UPDATE 3-Monte dei Paschi top shareholder to sell up to 15 pct stake
* Foundation shareholder to keep blocking minority
* Sale seen in days, weeks, not months - source
* Foundation in talks with creditors over 1.1 bln euro debt
By Silvia Aloisi and Stefano Bernabei
MILAN, Feb 14 (Reuters) - MILAN, Feb 14 (Reuters) - Banca Monte dei Paschi di Siena SpA's core shareholder will sell a stake of up to 15 percent in Italy's No.3 lender, it said on Tuesday, in a move that will allow it to cut debt but still block any hostile bid.
Three sources familiar with the situation said the cash-strapped Monte dei Paschi foundation, which has a 49 percent stake in the eponymous bank, including preference shares, was in talks with domestic investors to quickly sell the stake as it races to meet a deadline set by creditors to come up with a debt-cutting plan.
Tuscany-based Monte dei Paschi, the world's oldest bank, is viewed as one of Italy's weakest due to its thin capital base and low profitability.
At Tuesday's closing price, the 15 percent stake up for sale was worth around 450 million euros.
In a statement on Tuesday, the foundation said its board had agreed to sell a stake of up to 15 percent, but gave no indication about the timeframe, saying only that the sale would be carried out in such a way as to maximise its "economic and strategic value."
A source close to the foundation told Reuters the sale could be finalised quickly, in "days or weeks rather than months."
The foundation, a non-profit body whose aim is to reinvest dividends in charity and social projects, ran up 1.1 billion euros in debt to keep its grip on Monte Paschi when the bank carried out a capital increase last year.
It is in talks with creditor banks - mainly foreign investment banks - to either restructure its debt or win time by taking up a bridge loan from a small group of Italian banks. Selling the MPS stake would strengthen its position at the negotiating table, two sources familiar with the situation told Reuters.
According to three sources, the foundation is already in talks with some Italian institutional investors. One of the sources said these included Italian private equity funds Clessidra and Equinox. Neither fund was available for comment.
Even if the full 15 percent is sold, the foundation would still hold of around 33.5 percent of Monte Paschi - big enough to veto any hostile takeover attempt under Italian law.
The names of BNP Paribas SA and Credit Agricole SA - both already active in Italy through a retail banking network - have been mentioned by sources in the past as potential buyers, although the foundation is likely to want to try and keep Monte Paschi in Italian hands.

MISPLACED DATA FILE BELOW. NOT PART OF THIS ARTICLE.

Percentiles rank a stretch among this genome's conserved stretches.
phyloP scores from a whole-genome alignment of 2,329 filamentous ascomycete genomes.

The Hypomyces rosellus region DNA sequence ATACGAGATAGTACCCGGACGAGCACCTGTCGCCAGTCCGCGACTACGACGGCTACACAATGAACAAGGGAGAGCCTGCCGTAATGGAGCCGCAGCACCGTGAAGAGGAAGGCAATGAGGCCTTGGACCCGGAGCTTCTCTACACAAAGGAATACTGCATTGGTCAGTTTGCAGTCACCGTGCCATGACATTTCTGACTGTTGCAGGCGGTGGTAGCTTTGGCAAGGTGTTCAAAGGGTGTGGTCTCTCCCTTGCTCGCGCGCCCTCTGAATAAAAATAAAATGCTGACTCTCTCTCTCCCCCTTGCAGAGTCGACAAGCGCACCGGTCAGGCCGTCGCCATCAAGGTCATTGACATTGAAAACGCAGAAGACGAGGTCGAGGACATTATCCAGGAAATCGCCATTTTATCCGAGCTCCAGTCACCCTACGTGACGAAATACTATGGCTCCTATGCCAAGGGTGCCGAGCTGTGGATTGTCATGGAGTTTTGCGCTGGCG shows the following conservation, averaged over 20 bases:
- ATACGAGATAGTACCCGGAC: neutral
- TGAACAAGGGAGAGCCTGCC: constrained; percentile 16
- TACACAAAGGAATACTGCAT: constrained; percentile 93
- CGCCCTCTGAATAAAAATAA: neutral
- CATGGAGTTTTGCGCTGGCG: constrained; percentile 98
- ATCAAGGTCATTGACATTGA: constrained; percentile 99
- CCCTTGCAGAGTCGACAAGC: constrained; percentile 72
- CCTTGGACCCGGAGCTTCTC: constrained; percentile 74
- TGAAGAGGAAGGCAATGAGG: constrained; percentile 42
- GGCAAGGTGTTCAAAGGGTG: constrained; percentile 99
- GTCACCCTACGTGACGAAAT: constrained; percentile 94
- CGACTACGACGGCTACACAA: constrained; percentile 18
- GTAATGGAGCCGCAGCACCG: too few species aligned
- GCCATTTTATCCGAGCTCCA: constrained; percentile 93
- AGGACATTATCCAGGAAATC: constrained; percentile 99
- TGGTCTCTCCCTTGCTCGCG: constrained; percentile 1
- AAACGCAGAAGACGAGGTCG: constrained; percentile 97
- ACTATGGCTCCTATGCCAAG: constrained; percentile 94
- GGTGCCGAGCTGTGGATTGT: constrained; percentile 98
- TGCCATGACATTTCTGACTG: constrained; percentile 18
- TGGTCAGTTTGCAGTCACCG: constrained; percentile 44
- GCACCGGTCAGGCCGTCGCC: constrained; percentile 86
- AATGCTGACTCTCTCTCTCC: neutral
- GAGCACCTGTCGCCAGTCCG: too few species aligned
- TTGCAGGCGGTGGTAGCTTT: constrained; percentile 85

Moreover, any buyer of the 15 percent stake would risk having limited influence on Monte Paschi as long as the foundation retains a core stake.
The foundation's finances have been strained funding two capital increases by the bank since 2008, giving creditors some of its Monte dei Paschi shares as loan guarantees.
In November, it reached a standstill agreement with its creditors - Mediobanca, Credit Suisse Group AG and a pool of banks headed by JP Morgan Chase & Co - giving it until mid-February to come up with a plan to reduce its debts.
Sources close to the matter have said the foundation is negotiating a 900 million euro loan with three top Italian banks - Mediobanca, UniCredit SpA and Intesa Sanpaolo SpA - that would allow it to reimburse its foreign creditors and buy time to sell the stake.
Intesa, UniCredit, JP Morgan and Credit Suisse declined to comment. Mediobanca was not immediately reachable for comment.
Aside from the foundation's debts, Monte dei Paschi needs to find 3.3 billion euros by June - equal to its current market capitalisation - to meet tougher capital requirements set by the European Banking Authority to help banks withstand the region's debt crisis.
Monte dei Paschi's shares have lost 28 percent of their value over the past year and closed 1.9 percent lower at 0.30 euros on Tuesday. Like other Italian lenders, the bank has been hit hard by a funding crunch stemming from to the debt crisis and by EBA requests to mark down its government bond holdings.
Monte dei Paschi had 25 billion euros of Italian government debt at the end of September. (additional reporting by Lisa Jucca)
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